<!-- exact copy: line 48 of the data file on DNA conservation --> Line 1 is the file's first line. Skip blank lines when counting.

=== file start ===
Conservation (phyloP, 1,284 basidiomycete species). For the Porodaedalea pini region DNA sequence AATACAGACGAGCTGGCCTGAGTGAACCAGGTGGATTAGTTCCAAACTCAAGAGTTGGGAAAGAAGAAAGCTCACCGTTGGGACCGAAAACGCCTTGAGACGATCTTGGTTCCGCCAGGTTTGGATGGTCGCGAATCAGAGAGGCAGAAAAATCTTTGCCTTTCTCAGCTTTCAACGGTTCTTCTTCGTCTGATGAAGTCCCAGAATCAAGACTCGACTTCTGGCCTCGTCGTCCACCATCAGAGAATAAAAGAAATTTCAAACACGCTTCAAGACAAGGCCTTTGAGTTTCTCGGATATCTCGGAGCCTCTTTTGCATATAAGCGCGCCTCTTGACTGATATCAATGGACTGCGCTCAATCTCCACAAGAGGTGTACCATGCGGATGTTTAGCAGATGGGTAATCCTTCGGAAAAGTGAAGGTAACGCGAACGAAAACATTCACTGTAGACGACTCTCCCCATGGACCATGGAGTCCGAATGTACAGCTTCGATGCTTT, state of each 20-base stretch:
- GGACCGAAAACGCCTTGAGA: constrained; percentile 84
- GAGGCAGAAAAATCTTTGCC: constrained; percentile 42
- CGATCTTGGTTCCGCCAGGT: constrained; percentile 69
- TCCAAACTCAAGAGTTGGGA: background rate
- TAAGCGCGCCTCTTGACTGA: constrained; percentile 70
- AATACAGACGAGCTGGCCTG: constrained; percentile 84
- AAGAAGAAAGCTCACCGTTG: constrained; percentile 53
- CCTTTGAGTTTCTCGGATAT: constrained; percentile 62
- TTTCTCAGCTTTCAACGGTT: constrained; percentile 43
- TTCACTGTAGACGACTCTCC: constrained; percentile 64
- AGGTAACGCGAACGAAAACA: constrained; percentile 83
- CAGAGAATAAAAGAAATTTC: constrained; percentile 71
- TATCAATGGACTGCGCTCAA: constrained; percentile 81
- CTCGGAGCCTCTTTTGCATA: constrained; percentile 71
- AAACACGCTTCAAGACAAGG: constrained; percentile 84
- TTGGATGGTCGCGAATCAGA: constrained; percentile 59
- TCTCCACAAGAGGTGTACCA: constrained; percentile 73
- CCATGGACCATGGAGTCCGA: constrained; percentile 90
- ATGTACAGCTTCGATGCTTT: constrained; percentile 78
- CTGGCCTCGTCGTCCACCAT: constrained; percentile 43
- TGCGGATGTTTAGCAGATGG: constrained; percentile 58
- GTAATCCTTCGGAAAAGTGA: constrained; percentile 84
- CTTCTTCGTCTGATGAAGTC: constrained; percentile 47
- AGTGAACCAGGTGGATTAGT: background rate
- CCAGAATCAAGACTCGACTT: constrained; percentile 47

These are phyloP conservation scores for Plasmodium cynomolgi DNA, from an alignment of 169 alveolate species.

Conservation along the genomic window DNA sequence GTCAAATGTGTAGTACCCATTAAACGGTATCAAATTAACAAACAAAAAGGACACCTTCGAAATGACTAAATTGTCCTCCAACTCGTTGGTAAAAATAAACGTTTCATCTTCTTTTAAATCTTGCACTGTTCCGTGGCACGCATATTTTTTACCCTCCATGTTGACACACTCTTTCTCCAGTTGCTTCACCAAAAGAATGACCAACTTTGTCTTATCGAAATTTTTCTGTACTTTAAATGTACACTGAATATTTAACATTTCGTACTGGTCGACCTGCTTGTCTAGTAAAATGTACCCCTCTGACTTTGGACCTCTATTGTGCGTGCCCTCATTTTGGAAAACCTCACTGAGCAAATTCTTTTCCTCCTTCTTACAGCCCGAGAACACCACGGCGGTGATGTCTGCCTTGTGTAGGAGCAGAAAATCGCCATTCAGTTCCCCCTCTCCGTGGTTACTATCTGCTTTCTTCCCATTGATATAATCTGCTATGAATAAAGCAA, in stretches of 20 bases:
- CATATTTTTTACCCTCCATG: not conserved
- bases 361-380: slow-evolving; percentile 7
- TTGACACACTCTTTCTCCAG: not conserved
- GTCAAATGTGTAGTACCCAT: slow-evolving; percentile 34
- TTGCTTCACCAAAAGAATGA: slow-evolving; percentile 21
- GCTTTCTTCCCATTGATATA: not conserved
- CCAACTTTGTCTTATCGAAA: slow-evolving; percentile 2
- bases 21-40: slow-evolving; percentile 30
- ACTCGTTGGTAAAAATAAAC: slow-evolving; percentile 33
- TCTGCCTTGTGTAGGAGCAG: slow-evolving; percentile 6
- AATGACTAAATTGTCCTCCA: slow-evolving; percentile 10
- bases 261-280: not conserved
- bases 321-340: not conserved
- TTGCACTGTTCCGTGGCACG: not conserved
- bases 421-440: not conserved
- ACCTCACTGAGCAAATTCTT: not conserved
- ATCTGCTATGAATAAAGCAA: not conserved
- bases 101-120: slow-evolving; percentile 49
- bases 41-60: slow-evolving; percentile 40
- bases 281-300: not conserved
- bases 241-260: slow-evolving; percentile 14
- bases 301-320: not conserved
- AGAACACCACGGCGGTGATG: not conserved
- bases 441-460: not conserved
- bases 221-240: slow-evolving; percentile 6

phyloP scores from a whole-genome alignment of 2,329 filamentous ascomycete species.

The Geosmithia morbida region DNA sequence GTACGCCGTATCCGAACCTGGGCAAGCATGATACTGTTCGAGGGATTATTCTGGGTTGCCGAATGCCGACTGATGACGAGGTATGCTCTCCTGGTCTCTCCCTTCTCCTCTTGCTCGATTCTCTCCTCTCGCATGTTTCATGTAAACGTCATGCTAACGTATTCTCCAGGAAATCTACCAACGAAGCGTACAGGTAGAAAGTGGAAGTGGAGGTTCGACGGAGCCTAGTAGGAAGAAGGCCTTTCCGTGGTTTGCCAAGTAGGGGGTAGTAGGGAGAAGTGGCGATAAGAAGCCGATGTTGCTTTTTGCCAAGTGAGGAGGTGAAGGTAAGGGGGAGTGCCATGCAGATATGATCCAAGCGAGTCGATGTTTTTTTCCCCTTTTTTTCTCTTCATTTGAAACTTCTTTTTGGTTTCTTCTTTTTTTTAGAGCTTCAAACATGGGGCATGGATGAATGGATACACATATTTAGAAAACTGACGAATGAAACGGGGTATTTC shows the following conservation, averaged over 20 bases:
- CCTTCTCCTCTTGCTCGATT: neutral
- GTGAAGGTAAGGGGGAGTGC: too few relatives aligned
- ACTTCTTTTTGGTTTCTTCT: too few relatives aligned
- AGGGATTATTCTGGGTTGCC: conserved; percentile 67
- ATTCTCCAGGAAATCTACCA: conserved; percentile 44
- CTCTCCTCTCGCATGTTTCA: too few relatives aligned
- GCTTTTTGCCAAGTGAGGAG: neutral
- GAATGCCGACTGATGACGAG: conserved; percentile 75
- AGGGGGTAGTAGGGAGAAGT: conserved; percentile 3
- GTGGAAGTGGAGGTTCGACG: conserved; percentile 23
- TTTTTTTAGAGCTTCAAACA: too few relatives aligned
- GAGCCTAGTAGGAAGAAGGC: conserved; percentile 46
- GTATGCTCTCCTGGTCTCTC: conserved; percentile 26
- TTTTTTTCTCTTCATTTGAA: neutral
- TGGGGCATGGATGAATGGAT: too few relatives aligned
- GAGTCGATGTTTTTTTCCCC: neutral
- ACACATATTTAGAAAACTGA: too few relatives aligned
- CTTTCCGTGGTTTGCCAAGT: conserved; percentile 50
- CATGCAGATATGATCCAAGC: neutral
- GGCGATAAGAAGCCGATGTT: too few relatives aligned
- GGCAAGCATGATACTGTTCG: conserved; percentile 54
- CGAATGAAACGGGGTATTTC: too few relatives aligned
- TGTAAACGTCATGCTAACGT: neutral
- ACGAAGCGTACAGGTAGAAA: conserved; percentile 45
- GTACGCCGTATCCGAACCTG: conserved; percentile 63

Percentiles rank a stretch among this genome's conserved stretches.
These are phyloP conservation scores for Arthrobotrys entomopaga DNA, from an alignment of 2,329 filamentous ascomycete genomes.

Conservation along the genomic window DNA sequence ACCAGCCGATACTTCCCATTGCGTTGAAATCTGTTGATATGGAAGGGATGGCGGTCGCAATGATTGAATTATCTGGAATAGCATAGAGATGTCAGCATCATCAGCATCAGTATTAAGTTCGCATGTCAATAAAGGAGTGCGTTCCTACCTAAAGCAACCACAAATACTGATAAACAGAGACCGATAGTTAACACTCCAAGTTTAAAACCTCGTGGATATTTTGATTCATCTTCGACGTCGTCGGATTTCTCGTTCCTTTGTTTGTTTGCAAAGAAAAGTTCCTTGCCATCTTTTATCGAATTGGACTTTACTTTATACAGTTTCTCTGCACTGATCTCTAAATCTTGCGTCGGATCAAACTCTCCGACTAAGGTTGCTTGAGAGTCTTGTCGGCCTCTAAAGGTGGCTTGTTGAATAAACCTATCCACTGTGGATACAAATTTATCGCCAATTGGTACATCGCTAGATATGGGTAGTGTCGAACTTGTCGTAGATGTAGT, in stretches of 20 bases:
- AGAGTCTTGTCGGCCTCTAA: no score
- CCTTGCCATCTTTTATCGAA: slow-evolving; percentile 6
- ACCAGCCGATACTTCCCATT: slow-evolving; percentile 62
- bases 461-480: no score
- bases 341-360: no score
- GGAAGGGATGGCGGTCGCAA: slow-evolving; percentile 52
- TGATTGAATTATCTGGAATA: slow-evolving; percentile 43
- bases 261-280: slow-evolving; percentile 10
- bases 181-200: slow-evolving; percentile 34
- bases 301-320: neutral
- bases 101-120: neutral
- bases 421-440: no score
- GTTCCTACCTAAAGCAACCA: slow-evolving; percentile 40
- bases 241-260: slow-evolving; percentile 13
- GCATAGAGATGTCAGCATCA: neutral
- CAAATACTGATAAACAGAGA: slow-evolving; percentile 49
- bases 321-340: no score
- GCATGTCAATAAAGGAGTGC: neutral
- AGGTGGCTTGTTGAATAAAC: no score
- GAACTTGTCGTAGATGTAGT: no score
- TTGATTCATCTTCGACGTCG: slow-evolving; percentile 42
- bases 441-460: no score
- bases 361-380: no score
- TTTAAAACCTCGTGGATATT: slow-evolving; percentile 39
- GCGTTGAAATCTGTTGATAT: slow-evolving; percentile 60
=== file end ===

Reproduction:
- bases 281-300: not conserved